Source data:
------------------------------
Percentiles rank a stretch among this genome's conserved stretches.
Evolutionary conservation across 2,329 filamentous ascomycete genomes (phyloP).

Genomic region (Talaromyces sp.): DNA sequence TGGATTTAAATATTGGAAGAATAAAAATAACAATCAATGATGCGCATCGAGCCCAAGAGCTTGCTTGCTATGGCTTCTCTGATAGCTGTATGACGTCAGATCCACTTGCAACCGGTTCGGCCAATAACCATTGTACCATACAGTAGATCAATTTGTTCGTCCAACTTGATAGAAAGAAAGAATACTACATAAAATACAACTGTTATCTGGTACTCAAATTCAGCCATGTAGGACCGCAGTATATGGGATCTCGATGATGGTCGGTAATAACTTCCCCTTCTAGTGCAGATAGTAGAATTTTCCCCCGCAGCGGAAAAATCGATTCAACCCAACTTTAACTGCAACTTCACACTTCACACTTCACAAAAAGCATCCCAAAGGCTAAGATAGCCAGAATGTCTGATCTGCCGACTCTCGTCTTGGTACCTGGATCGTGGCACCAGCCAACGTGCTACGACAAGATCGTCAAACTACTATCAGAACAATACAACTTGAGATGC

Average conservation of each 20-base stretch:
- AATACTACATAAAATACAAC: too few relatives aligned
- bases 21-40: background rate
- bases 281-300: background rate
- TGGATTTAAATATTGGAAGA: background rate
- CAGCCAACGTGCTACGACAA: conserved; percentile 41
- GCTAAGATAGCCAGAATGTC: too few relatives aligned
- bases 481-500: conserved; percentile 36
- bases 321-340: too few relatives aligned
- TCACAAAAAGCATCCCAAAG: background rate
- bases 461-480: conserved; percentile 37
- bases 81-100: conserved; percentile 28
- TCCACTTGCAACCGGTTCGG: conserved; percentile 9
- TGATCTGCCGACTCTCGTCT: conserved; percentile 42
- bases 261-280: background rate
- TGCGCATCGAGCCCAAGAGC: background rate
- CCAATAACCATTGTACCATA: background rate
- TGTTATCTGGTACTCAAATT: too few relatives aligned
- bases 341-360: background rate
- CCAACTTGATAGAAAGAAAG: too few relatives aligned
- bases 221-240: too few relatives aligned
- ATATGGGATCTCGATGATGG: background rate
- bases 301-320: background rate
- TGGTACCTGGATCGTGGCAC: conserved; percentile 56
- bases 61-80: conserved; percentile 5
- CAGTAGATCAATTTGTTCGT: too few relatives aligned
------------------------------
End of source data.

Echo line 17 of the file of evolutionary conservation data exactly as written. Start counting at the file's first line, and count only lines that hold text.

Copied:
- TGATCTGCCGACTCTCGTCT: conserved; percentile 42